Abra Moore, Strangest Places: Fortunately for us, when Poi Dog Pondering split for Chicago and Discoland, they left Ms. Moore in Texas, where she conceived a remarkable major-label debut that negotiated the crooked line between cute and cantankerous.

Bad Livers, Hogs on the Highway: The Livers continued to take bluegrass to places it's never been before.

Buick MacKane, The Pawn Shop Years: Alejandro Escovedo and band made garage-glam an art form.

The Derailers, Reverb Deluxe: Ushering the Bakersfield sound safely and slickly into the '90s -- and beyond. (Compiled by Hobart Rowland from suggestions by Jim Caligiuri, Stephen Gershon and Hobart Rowland)

The Best R&B and Hip-Hop
Warren G, Take a Look Over Your Shoulder: Yes, the "Regulate" guy cut a CD this year. It was undervalued, underhyped and overflowing with four-star hip-hop.

Erykah Badu, Baduizm: Leave it to a singer from (Dallas?) to come up with a sound that can only be described as retro-meets-boho.

EPMD, Back in Business; Rakim, The 18th Letter/The Book of Life: A pair of icons from rap's past returned with two releases so phenomenal that somehow it's best to lump them together rather than set them apart.

Missy "Misdemeanor" Elliott, Supa Dupa Fly: This sister did it for herself on this bouncy debut CD, and she wasn't forced to dress like a hoochie mama to do it.

MJG, No More Glory: Among the '97 R&B or hip-hop releases with ties to Houston, this coolly charged outing from the back half of Eightball & MJG topped the list.

Rashaan Patterson, Rashaan Patterson: As slinky as D'Angelo and as stimulating as Maxwell, this recent initiate to the new-jack soul brigade arrived toting a debut CD designed to knock Tony Rich's block off.

Common, One Day It'll All Make Sense: In a year of fashion-conscious poseurs, this South Bronx rap veteran's fusion of eclectic beats and swift urban poetry made perfect sense.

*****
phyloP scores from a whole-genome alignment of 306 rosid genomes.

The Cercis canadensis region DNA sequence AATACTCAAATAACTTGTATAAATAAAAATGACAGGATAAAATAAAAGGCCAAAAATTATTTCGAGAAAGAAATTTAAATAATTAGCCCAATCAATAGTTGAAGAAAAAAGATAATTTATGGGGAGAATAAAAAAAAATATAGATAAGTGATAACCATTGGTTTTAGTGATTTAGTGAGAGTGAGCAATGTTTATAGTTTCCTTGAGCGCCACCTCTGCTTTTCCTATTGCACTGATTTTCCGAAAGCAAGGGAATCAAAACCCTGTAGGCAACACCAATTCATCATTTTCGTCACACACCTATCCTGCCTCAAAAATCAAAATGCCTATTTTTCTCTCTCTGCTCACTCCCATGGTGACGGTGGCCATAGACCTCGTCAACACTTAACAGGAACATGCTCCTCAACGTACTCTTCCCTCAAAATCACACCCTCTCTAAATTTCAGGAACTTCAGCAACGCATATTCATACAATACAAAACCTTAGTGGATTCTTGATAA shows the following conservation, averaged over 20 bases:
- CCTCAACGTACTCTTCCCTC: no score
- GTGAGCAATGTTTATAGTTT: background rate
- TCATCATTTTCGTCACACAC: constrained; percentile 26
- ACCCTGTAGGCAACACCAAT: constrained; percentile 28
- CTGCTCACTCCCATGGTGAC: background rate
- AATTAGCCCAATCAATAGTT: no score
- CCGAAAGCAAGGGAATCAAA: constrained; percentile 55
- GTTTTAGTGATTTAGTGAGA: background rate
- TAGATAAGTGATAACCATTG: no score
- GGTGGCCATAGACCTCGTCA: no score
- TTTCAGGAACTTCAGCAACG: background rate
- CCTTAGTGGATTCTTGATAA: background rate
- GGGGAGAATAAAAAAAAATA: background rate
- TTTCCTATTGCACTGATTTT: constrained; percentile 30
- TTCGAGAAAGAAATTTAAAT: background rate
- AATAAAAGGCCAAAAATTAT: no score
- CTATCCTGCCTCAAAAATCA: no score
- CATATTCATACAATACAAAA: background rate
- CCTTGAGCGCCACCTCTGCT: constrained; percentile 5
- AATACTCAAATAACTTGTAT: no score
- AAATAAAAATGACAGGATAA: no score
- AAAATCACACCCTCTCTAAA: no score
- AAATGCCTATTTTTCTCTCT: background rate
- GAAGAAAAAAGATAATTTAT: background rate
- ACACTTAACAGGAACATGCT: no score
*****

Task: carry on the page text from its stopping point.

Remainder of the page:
Robyn, Robyn Is Here: Surrendering to the cute soul stylings of this Swedish sweetie was the guilty pleasure of the year. (Craig D. Lindsey)

The Best Jazz, Blues, Etc.
Ralph Towner, Ana: This brilliant solo performance ought to be required listening for any guitarist.

Charlie Haden and Pat Metheny, Beyond the Missouri Sky: Two of the premier jazz artists of our time lived up to their billing with a serene, intelligent and subtly dramatic statement.

McCoy Tyner, What the World Needs Now ... The Music of Burt Bacharach: Bacharach's music as performed by Tyner and orchestrated by John Clayton was a fine hybrid of easy listening and classic jazz.

Larry Coryell, Spaces Revisited: Thought fusion was a dead art form? Guess again.

Jelly Roll Morton, The Piano Rolls: Artis Wodenhouse's historic performance annotation restored the nuances missing from Morton's cheaply produced piano rolls, creating the closest approximation yet of what Jelly Roll intended over 70 years ago.

Various Artists, Beg, Scream and Shout!: Classic soul sides, famous and obscure, 144 in all -- talk about a hoot.

Various Artists, Southern Journey, Vol. 3: 61 Highway Mississippi : In 1959, folklorist Alan Lomax carried his tape recorder to the Sunflower State to chronicle the country blues, spirituals, work songs and dance music of local folks. These five volumes in his ongoing series were all wonderful.

James Hunter, ... Believe What I Say: Largely unknown in the States, this London-based singer came on strong, like a Ray Charles for the new millennium.

Charles Musselwhite, Rough News: The best blues harpist on the planet gave it his cross-country all, with studio tracks cut in Chicago, New Orleans and on the West Coast.

Lou Pride, Twisting the Knife: This undervalued bluesman lamented about spoiled love while being expertly backed by Bob Greenlee's stable of Florida musicians. (Frank-John Hadley and Paul MacArthur)

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